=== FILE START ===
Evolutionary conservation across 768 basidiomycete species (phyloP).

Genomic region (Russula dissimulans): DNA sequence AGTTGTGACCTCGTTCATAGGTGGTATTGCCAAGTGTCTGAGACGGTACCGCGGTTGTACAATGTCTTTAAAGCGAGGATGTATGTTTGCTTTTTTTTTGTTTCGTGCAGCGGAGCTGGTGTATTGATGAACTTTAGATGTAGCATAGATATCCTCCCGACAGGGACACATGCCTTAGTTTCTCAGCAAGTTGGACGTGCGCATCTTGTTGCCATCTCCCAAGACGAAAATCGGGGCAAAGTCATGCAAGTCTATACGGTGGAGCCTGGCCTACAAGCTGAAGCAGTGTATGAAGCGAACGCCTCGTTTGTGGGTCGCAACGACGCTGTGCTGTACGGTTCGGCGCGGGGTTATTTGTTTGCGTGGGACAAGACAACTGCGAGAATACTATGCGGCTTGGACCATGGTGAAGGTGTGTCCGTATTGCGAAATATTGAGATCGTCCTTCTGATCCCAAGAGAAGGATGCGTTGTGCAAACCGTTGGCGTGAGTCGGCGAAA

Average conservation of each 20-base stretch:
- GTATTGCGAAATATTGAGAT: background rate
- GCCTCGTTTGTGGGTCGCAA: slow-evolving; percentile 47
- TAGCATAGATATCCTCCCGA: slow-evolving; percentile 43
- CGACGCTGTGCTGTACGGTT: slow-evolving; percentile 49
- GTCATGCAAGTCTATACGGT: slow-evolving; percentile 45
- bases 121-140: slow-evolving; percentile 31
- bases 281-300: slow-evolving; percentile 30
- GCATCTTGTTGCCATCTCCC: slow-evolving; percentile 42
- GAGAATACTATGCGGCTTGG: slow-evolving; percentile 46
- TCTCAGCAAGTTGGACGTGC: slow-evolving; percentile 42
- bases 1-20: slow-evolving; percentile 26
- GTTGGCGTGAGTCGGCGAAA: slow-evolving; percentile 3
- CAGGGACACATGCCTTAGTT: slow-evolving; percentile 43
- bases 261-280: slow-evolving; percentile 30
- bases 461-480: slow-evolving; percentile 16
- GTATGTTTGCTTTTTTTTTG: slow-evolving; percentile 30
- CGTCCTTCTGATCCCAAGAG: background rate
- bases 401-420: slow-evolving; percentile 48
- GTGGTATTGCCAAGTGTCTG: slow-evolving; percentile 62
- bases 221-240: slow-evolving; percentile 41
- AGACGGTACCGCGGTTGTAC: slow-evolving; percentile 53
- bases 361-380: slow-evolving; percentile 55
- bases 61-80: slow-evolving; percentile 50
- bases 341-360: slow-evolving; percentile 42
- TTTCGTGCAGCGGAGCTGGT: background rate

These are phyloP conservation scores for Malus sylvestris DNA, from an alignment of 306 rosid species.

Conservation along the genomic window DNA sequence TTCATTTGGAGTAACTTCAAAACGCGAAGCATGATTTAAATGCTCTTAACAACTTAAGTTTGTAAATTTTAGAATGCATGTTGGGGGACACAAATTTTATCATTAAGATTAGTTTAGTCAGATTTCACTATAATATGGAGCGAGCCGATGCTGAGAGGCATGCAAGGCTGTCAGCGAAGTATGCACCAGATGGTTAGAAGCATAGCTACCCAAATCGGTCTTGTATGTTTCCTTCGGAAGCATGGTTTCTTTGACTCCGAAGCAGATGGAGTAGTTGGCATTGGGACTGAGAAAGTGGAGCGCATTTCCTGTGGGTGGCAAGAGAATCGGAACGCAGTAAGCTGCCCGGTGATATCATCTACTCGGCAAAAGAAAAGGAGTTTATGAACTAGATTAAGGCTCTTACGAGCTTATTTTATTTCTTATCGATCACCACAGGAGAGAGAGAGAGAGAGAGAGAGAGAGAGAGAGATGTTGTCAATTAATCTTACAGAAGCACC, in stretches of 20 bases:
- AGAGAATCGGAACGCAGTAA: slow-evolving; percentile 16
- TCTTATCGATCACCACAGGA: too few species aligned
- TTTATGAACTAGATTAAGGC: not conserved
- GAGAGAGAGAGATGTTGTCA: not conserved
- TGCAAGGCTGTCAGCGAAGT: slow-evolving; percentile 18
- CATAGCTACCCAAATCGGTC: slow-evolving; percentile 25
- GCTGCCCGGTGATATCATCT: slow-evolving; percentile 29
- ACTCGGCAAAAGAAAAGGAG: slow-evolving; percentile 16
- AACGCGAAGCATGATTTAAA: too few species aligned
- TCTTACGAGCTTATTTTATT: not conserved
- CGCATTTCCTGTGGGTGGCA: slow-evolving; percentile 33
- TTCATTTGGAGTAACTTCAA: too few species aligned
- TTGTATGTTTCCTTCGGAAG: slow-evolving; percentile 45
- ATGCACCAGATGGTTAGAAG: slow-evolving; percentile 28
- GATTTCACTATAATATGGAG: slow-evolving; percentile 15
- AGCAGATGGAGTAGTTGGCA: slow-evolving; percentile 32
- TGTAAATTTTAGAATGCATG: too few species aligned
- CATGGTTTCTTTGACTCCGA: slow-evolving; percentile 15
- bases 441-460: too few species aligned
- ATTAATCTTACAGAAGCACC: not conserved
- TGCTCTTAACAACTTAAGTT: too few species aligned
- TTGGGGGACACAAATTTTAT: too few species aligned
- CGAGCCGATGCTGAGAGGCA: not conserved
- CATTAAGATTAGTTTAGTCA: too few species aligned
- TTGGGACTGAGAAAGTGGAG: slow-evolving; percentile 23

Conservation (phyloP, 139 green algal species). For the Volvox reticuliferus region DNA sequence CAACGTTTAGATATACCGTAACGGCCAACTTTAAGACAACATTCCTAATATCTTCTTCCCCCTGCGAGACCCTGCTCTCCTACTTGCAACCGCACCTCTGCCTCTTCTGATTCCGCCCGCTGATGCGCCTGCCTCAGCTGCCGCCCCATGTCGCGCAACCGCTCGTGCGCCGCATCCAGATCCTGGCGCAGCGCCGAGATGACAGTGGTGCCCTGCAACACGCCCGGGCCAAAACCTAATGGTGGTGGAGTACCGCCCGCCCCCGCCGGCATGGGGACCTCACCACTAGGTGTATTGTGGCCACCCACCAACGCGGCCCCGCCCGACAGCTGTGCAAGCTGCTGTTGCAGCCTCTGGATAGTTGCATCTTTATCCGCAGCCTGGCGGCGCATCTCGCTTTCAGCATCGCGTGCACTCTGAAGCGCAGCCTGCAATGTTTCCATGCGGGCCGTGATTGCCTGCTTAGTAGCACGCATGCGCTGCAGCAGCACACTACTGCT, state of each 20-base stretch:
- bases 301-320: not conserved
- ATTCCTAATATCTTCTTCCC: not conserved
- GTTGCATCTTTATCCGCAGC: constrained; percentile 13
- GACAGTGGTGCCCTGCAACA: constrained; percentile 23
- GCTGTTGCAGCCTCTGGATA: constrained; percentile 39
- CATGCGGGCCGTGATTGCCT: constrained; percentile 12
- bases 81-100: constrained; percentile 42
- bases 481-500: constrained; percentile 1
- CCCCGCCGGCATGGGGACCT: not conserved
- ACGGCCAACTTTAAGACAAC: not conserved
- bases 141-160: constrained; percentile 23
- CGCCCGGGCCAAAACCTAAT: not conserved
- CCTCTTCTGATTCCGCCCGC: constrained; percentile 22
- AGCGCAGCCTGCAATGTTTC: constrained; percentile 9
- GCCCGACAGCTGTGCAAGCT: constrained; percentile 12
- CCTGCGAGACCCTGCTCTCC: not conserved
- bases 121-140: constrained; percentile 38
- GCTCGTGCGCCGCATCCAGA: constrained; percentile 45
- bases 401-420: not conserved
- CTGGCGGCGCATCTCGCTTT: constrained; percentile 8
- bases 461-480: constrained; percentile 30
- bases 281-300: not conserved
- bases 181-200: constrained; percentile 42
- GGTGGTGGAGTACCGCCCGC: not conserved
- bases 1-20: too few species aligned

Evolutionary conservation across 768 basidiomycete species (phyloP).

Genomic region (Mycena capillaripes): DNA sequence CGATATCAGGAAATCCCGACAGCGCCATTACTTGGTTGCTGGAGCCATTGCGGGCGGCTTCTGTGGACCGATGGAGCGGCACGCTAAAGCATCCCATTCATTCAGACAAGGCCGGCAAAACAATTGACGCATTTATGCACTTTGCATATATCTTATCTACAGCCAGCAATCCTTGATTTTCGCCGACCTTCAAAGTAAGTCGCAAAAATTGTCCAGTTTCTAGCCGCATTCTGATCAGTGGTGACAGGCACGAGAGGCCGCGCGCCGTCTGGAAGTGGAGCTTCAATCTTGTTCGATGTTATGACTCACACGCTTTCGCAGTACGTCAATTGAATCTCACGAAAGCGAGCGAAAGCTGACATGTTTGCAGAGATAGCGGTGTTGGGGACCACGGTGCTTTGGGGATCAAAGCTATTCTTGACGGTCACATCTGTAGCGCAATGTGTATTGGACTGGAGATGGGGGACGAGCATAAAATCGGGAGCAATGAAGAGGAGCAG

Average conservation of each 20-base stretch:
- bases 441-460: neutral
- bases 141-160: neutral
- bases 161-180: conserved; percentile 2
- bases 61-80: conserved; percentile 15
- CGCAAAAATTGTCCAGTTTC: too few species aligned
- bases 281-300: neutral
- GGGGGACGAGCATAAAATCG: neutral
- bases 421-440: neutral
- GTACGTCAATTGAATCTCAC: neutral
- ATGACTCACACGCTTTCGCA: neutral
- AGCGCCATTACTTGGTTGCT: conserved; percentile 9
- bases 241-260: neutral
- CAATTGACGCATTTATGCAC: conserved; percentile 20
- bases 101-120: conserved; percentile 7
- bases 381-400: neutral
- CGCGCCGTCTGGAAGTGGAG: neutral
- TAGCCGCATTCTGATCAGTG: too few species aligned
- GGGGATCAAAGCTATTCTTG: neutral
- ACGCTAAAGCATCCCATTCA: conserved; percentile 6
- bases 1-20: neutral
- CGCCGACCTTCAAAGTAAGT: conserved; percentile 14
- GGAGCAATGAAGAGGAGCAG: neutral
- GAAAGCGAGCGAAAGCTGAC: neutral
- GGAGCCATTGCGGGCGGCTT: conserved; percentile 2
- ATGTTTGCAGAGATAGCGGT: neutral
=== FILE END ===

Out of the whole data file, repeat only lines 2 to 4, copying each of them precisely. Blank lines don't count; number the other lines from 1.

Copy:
Genomic region (Russula dissimulans): DNA sequence AGTTGTGACCTCGTTCATAGGTGGTATTGCCAAGTGTCTGAGACGGTACCGCGGTTGTACAATGTCTTTAAAGCGAGGATGTATGTTTGCTTTTTTTTTGTTTCGTGCAGCGGAGCTGGTGTATTGATGAACTTTAGATGTAGCATAGATATCCTCCCGACAGGGACACATGCCTTAGTTTCTCAGCAAGTTGGACGTGCGCATCTTGTTGCCATCTCCCAAGACGAAAATCGGGGCAAAGTCATGCAAGTCTATACGGTGGAGCCTGGCCTACAAGCTGAAGCAGTGTATGAAGCGAACGCCTCGTTTGTGGGTCGCAACGACGCTGTGCTGTACGGTTCGGCGCGGGGTTATTTGTTTGCGTGGGACAAGACAACTGCGAGAATACTATGCGGCTTGGACCATGGTGAAGGTGTGTCCGTATTGCGAAATATTGAGATCGTCCTTCTGATCCCAAGAGAAGGATGCGTTGTGCAAACCGTTGGCGTGAGTCGGCGAAA

Average conservation of each 20-base stretch:
- GTATTGCGAAATATTGAGAT: background rate